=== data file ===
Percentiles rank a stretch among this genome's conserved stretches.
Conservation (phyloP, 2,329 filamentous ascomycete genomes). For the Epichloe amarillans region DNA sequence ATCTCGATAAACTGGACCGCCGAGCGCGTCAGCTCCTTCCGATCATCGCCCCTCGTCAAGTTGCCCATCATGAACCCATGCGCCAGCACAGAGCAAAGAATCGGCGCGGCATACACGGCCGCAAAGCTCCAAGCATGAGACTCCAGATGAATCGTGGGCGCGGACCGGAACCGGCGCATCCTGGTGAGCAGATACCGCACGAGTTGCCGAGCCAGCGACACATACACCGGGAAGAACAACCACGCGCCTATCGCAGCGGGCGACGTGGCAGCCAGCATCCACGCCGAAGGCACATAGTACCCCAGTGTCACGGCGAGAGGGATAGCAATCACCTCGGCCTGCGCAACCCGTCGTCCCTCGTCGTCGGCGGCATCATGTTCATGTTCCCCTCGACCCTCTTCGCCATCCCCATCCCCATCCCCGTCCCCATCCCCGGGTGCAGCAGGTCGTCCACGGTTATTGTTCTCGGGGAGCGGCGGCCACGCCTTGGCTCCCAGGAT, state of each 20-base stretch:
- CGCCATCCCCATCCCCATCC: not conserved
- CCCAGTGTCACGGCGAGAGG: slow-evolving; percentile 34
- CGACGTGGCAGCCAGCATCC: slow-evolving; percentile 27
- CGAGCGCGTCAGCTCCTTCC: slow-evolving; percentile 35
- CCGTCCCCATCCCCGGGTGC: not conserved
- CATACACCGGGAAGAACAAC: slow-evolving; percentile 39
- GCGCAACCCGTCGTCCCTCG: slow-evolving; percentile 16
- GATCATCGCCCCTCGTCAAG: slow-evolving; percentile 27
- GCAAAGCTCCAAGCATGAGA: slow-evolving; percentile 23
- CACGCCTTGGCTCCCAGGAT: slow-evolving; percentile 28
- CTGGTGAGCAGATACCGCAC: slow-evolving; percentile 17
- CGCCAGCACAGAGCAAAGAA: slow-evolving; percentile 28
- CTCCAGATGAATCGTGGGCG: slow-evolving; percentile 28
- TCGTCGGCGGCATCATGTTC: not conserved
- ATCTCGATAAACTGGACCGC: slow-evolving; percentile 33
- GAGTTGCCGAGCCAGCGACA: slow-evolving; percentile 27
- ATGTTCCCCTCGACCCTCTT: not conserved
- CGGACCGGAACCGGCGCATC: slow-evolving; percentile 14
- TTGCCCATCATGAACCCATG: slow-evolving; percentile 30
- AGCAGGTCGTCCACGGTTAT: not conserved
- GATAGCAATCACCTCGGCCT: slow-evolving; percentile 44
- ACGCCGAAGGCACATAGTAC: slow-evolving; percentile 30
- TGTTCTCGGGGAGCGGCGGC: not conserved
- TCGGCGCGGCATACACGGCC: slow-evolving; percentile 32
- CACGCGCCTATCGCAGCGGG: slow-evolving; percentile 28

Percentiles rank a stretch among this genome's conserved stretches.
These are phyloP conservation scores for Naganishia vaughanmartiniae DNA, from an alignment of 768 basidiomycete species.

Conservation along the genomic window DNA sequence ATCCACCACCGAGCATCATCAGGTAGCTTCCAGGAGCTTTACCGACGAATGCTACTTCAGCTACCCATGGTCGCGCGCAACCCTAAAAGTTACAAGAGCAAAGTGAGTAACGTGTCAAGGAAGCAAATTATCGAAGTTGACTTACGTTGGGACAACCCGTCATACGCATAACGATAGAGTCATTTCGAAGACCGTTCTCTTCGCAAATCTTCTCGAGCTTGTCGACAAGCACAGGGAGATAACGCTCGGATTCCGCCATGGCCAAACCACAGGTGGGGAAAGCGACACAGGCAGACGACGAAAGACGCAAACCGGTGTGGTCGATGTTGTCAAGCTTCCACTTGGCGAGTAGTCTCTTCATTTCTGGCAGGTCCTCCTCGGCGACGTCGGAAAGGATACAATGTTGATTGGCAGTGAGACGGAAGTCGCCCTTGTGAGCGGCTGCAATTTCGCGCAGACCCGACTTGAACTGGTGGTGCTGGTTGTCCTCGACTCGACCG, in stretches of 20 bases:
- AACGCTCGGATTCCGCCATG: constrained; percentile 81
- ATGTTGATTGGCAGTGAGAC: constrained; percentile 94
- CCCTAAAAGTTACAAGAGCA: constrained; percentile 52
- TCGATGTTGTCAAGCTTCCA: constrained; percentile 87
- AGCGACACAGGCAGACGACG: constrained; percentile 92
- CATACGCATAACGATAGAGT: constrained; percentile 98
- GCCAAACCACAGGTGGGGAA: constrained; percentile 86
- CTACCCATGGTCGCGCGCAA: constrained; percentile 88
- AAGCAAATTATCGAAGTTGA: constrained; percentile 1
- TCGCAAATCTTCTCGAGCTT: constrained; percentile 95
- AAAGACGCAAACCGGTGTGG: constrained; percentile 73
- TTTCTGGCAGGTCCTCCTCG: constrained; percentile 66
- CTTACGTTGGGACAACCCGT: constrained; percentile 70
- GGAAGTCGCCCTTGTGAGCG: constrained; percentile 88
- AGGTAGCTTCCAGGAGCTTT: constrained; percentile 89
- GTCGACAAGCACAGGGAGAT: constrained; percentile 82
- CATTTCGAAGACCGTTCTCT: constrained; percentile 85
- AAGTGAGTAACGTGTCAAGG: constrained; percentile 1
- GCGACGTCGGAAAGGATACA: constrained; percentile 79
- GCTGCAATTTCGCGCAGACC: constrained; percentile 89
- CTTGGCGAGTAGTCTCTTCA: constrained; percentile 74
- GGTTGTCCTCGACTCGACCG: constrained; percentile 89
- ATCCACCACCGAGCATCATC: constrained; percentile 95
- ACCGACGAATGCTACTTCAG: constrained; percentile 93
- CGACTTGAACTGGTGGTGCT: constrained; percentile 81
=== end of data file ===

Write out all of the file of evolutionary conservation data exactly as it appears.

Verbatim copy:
Percentiles rank a stretch among this genome's conserved stretches.
Conservation (phyloP, 2,329 filamentous ascomycete genomes). For the Epichloe amarillans region DNA sequence ATCTCGATAAACTGGACCGCCGAGCGCGTCAGCTCCTTCCGATCATCGCCCCTCGTCAAGTTGCCCATCATGAACCCATGCGCCAGCACAGAGCAAAGAATCGGCGCGGCATACACGGCCGCAAAGCTCCAAGCATGAGACTCCAGATGAATCGTGGGCGCGGACCGGAACCGGCGCATCCTGGTGAGCAGATACCGCACGAGTTGCCGAGCCAGCGACACATACACCGGGAAGAACAACCACGCGCCTATCGCAGCGGGCGACGTGGCAGCCAGCATCCACGCCGAAGGCACATAGTACCCCAGTGTCACGGCGAGAGGGATAGCAATCACCTCGGCCTGCGCAACCCGTCGTCCCTCGTCGTCGGCGGCATCATGTTCATGTTCCCCTCGACCCTCTTCGCCATCCCCATCCCCATCCCCGTCCCCATCCCCGGGTGCAGCAGGTCGTCCACGGTTATTGTTCTCGGGGAGCGGCGGCCACGCCTTGGCTCCCAGGAT, state of each 20-base stretch:
- CGCCATCCCCATCCCCATCC: not conserved
- CCCAGTGTCACGGCGAGAGG: slow-evolving; percentile 34
- CGACGTGGCAGCCAGCATCC: slow-evolving; percentile 27
- CGAGCGCGTCAGCTCCTTCC: slow-evolving; percentile 35
- CCGTCCCCATCCCCGGGTGC: not conserved
- CATACACCGGGAAGAACAAC: slow-evolving; percentile 39
- GCGCAACCCGTCGTCCCTCG: slow-evolving; percentile 16
- GATCATCGCCCCTCGTCAAG: slow-evolving; percentile 27
- GCAAAGCTCCAAGCATGAGA: slow-evolving; percentile 23
- CACGCCTTGGCTCCCAGGAT: slow-evolving; percentile 28
- CTGGTGAGCAGATACCGCAC: slow-evolving; percentile 17
- CGCCAGCACAGAGCAAAGAA: slow-evolving; percentile 28
- CTCCAGATGAATCGTGGGCG: slow-evolving; percentile 28
- TCGTCGGCGGCATCATGTTC: not conserved
- ATCTCGATAAACTGGACCGC: slow-evolving; percentile 33
- GAGTTGCCGAGCCAGCGACA: slow-evolving; percentile 27
- ATGTTCCCCTCGACCCTCTT: not conserved
- CGGACCGGAACCGGCGCATC: slow-evolving; percentile 14
- TTGCCCATCATGAACCCATG: slow-evolving; percentile 30
- AGCAGGTCGTCCACGGTTAT: not conserved
- GATAGCAATCACCTCGGCCT: slow-evolving; percentile 44
- ACGCCGAAGGCACATAGTAC: slow-evolving; percentile 30
- TGTTCTCGGGGAGCGGCGGC: not conserved
- TCGGCGCGGCATACACGGCC: slow-evolving; percentile 32
- CACGCGCCTATCGCAGCGGG: slow-evolving; percentile 28

Percentiles rank a stretch among this genome's conserved stretches.
These are phyloP conservation scores for Naganishia vaughanmartiniae DNA, from an alignment of 768 basidiomycete species.

Conservation along the genomic window DNA sequence ATCCACCACCGAGCATCATCAGGTAGCTTCCAGGAGCTTTACCGACGAATGCTACTTCAGCTACCCATGGTCGCGCGCAACCCTAAAAGTTACAAGAGCAAAGTGAGTAACGTGTCAAGGAAGCAAATTATCGAAGTTGACTTACGTTGGGACAACCCGTCATACGCATAACGATAGAGTCATTTCGAAGACCGTTCTCTTCGCAAATCTTCTCGAGCTTGTCGACAAGCACAGGGAGATAACGCTCGGATTCCGCCATGGCCAAACCACAGGTGGGGAAAGCGACACAGGCAGACGACGAAAGACGCAAACCGGTGTGGTCGATGTTGTCAAGCTTCCACTTGGCGAGTAGTCTCTTCATTTCTGGCAGGTCCTCCTCGGCGACGTCGGAAAGGATACAATGTTGATTGGCAGTGAGACGGAAGTCGCCCTTGTGAGCGGCTGCAATTTCGCGCAGACCCGACTTGAACTGGTGGTGCTGGTTGTCCTCGACTCGACCG, in stretches of 20 bases:
- AACGCTCGGATTCCGCCATG: constrained; percentile 81
- ATGTTGATTGGCAGTGAGAC: constrained; percentile 94
- CCCTAAAAGTTACAAGAGCA: constrained; percentile 52
- TCGATGTTGTCAAGCTTCCA: constrained; percentile 87
- AGCGACACAGGCAGACGACG: constrained; percentile 92
- CATACGCATAACGATAGAGT: constrained; percentile 98
- GCCAAACCACAGGTGGGGAA: constrained; percentile 86
- CTACCCATGGTCGCGCGCAA: constrained; percentile 88
- AAGCAAATTATCGAAGTTGA: constrained; percentile 1
- TCGCAAATCTTCTCGAGCTT: constrained; percentile 95
- AAAGACGCAAACCGGTGTGG: constrained; percentile 73
- TTTCTGGCAGGTCCTCCTCG: constrained; percentile 66
- CTTACGTTGGGACAACCCGT: constrained; percentile 70
- GGAAGTCGCCCTTGTGAGCG: constrained; percentile 88
- AGGTAGCTTCCAGGAGCTTT: constrained; percentile 89
- GTCGACAAGCACAGGGAGAT: constrained; percentile 82
- CATTTCGAAGACCGTTCTCT: constrained; percentile 85
- AAGTGAGTAACGTGTCAAGG: constrained; percentile 1
- GCGACGTCGGAAAGGATACA: constrained; percentile 79
- GCTGCAATTTCGCGCAGACC: constrained; percentile 89
- CTTGGCGAGTAGTCTCTTCA: constrained; percentile 74
- GGTTGTCCTCGACTCGACCG: constrained; percentile 89
- ATCCACCACCGAGCATCATC: constrained; percentile 95
- ACCGACGAATGCTACTTCAG: constrained; percentile 93
- CGACTTGAACTGGTGGTGCT: constrained; percentile 81